Servicio de Información Comunitario sobre Investigación y Desarrollo - CORDIS

Variable reluctance generators in wind turbines

A current trend is to equip wind turbines with drive trains without gearbox (direct drive), but these have typically had high material and labour costs. Variable reluctance generators (VRG) can demonstrate several advantages over the standard induction generator in direct drive applications. Firstly, the VRG rotor consists only of iron laminations, making it robust and easy to manufacture. Secondly, the windings on the stator are assembled and encapsulated prior to mounting and finally the overall design is compact compared to the traditional 'pancake' direct drive generator. As reluctance machines always require a controllable power electronic converter (PEC), variable speed operation is enabled at no additional cost.

The feasibility of VRGs for use in direct drive, variable speed wind turbine generators has been investigated. The design of a 20 kW direct drive VRG and the building, control and testing of an electromechanical conversion system consisting a PEC for variable speed wind turbine applications were also undertaken.

The layout and operating conditions of the PEC were chosen according to the foreseen operational characteristics of the target wind turbine and the working principals of reluctance machines. The target wind turbine had a net power rating of 18 kWe and operates at speeds of between 60 and 120 rpm in moderate wind speeds. A generator side PEC, consisting of a 4-phase rectifier, dc-link and inverter was then designed and constructed. The rectifier can be used for both low speed and high speed VRGs. The rectifier has been incorporated into an 18 kW variable speed electronic conversion system, designed and built for an existing high speed variable reluctance system.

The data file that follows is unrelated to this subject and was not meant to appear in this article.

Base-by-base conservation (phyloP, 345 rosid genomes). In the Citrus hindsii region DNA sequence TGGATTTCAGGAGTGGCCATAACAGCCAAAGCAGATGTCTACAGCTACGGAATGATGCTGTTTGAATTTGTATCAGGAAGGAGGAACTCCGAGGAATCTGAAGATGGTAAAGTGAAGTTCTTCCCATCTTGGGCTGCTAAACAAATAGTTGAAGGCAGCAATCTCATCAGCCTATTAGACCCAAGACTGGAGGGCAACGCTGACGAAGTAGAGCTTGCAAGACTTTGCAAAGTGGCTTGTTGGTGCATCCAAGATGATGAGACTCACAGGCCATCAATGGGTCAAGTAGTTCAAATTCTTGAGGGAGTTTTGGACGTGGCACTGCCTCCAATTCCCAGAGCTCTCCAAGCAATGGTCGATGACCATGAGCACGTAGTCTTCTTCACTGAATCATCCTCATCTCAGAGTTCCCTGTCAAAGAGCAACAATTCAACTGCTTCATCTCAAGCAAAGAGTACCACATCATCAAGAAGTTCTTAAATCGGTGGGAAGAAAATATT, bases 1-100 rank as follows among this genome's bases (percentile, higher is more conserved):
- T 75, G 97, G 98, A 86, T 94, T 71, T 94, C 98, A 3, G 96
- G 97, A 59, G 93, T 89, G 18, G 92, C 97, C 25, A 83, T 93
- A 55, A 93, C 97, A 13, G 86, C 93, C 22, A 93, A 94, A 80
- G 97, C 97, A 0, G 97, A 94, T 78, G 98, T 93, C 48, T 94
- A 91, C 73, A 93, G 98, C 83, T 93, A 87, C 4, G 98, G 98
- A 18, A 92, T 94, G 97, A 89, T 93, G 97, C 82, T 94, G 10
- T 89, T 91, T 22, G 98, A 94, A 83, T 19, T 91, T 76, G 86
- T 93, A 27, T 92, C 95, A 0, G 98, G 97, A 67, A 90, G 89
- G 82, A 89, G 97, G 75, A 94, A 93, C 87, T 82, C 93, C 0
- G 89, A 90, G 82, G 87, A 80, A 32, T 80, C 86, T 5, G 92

A computer controlled test rig was used to drive the PEC. Functional system tests were supported by an integrated control model derived from design data and lumped together with the generator model. This integrated control model enabled dynamic analysis, optimizes energy capture and assesses overall electric losses. It was used for the design of the controls. The validity of this model was checked experimentally in the test-rig operated under steady state conditions. Transient tests on 3 levels of complexity were used to assess the stability and the controller performance of the conversion system.

The results indicate that a small-size variable speed wind turbine with VRG has an electric efficiency similar to that of systems with synchronous or induction machines and has good controllability. Variable speed operation was successful between 1000 and 1500 rpm, which covered the major part of the power range (2 to 18 kWe). The overall electric efficiency ranges from 80% at 2 kWe to 90% at 18 kWe, while the machine efficiency varies between 82% and 92%; similarly rated synchronous and induction machines have an efficiency of greater than 90% at rated load.

Tracking to changing wind speed proved to be sufficiently fast for the realization of expected variable speed benefits under real turbulent field conditions. Below 1000 rpm high acoustic noise levels were observed. These are probably due to the mechanical design of the reluctance machine for constant speed operation at 1500 rpm. Equipment cost is not reduced when reluctance machines are operated at constant rotor speed. Hence a constant speed wind turbine with reluctance machine is not a viable option.

Reported by

Netherlands Energy Research Foundation (ECN)
1755 ZG Petten
Netherlands
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